The aim of the C.V. is to position you in such a manner that you will secure the all-important interview, setting you on the road to success in your job application. While there are many different formats candidates can employ, there are simple strategies candidates can make use of to improve the quality of what is essentially a marketing document.
Scrutinize your Spelling
First and foremost, ensure that your document is free from grammatical errors. There is nothing worse than a senior IT professional producing a document that indicates they can’t even spell the technologies they are meant to be experts in. Grammatical and spelling errors demonstrates a lack of attention to detail so be sure to carefully review your document or ask a friend to proof-read it for you if you don’t have an eye for detail.
As many employers can receive hundreds of C.V.s, it’s important to make yours as reader friendly and visually appealing as possible. There are several do’s and don’ts when it comes to the layout and the formatting of C.V.s.
- Type it on A4 white paper and use black ink
- Use basic fonts such as Arial or Times New Roman
- Employ bullet points when appropriate
- Use bold headings can attract attention
- Use fancy fonts, typefaces or backgrounds
- Clutter the C.V., use spaces to avoid this
Target the Position you are applying for
Be sure that your C.V. is formulated in such a manner that it tailors to the specific position as well as the prospective employer. This can be accomplished by scrutinising the job description and researching the organisation to best understand their culture and values.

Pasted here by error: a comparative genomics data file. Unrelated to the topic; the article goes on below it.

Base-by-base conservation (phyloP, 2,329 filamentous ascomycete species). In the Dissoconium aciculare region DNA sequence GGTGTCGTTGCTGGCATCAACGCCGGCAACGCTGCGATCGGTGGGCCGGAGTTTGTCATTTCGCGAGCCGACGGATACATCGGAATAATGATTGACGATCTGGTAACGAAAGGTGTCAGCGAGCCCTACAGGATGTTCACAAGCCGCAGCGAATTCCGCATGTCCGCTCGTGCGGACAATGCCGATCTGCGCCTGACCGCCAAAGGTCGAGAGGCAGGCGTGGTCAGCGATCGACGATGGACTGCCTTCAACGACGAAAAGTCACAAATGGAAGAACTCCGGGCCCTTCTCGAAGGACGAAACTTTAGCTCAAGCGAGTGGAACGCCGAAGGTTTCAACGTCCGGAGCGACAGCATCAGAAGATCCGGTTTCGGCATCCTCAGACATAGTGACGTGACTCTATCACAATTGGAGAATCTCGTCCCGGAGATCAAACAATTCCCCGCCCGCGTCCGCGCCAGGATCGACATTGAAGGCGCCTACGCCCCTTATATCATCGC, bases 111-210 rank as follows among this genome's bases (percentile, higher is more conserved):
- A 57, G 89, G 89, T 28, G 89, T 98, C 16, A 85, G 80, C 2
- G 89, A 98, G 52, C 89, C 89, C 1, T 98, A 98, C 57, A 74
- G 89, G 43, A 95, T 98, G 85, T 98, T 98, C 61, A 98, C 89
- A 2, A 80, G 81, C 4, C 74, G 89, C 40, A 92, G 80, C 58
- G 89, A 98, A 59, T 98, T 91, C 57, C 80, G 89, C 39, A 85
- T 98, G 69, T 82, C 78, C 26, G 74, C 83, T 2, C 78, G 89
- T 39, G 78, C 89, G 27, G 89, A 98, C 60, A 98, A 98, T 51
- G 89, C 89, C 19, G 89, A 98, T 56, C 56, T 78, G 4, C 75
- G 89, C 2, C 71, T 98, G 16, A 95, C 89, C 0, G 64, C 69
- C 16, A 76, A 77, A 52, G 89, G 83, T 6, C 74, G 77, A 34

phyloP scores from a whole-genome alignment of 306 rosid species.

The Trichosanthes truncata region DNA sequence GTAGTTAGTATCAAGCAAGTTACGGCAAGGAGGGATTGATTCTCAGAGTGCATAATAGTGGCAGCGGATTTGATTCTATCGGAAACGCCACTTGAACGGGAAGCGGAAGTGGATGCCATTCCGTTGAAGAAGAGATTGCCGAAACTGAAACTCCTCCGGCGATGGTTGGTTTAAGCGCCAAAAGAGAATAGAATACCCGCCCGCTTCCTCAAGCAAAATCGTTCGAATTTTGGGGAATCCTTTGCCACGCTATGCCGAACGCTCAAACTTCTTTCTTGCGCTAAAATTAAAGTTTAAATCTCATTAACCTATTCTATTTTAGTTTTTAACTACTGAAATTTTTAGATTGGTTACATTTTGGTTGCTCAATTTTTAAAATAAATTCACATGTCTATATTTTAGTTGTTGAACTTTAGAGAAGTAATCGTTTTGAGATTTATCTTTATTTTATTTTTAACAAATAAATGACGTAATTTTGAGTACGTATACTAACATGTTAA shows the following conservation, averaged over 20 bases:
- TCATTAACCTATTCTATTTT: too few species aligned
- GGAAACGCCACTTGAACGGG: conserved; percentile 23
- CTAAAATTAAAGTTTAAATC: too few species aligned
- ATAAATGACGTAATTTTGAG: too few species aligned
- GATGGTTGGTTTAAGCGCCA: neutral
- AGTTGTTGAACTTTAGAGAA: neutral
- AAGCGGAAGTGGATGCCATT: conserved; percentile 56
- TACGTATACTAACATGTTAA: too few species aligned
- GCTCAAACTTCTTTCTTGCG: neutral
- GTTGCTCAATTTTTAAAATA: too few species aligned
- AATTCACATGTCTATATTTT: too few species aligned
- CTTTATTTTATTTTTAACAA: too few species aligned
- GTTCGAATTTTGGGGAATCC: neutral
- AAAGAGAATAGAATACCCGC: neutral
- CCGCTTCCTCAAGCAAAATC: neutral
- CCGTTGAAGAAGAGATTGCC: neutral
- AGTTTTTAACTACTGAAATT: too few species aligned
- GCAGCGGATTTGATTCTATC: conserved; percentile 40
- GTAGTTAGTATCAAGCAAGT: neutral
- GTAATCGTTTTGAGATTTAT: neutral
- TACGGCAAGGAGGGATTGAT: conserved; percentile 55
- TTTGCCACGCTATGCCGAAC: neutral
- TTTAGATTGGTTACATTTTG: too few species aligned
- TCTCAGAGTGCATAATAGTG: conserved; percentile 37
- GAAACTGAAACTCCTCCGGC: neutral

Effective means of customizing your C.V. are:
- Apply job descriptions that correspond to the positions you are applying for so that if a prospective employer just skims your C.V., these titles will attract their attention.
- Make use of keywords which again are relevant to the type of type of jobs you wish to secure. This is vital in the IT industry as many employers search for very specific technological capabilities. Furthermore, it’s important to note that even if you aren’t successful in your application, your C.V. will be saved on the database and if a different, similar position arises requiring the same core skills, your C.V. will appear a match.
- To appeal to specific organisations, aim to cater your personal qualities (e.g. interests) to the culture of the organisation in order to demonstrate that should you be successful, you would be a seamless fit.
Sell yourself through your career history
Firstly, it is advisable for this to be written in reverse chronological order rather than using a functional format. For each position, be sure to include what company you worked for, the position you held and the length of service held. Outline all the projects you worked on (include technical along with commercial details), illustrate how you contributed and the commercial value added as a result.
Furthermore, to market yourself effectively, you should start each sentence with sentence with a dynamic verb and employ strong adverbs when outlining your contribution to projects e.g. ‘I successfully implemented a new strategy’.
Finally, it is important to avoid gaps in your career history as it can make employers suspicious, so always account for exactly what you were doing even if it was job-seeking.
It is best to include only genuine interests and try to keep them to a maximum of three. Your interests can be a means of demonstrating how you would be a fit for the organisation and position you hope to secure. An example of this would be including captain of local football team as an interest if you are applying to a manager type role in an organisation who place emphasis on teamwork as this indicates you possess both the necessary leadership and teamwork qualities.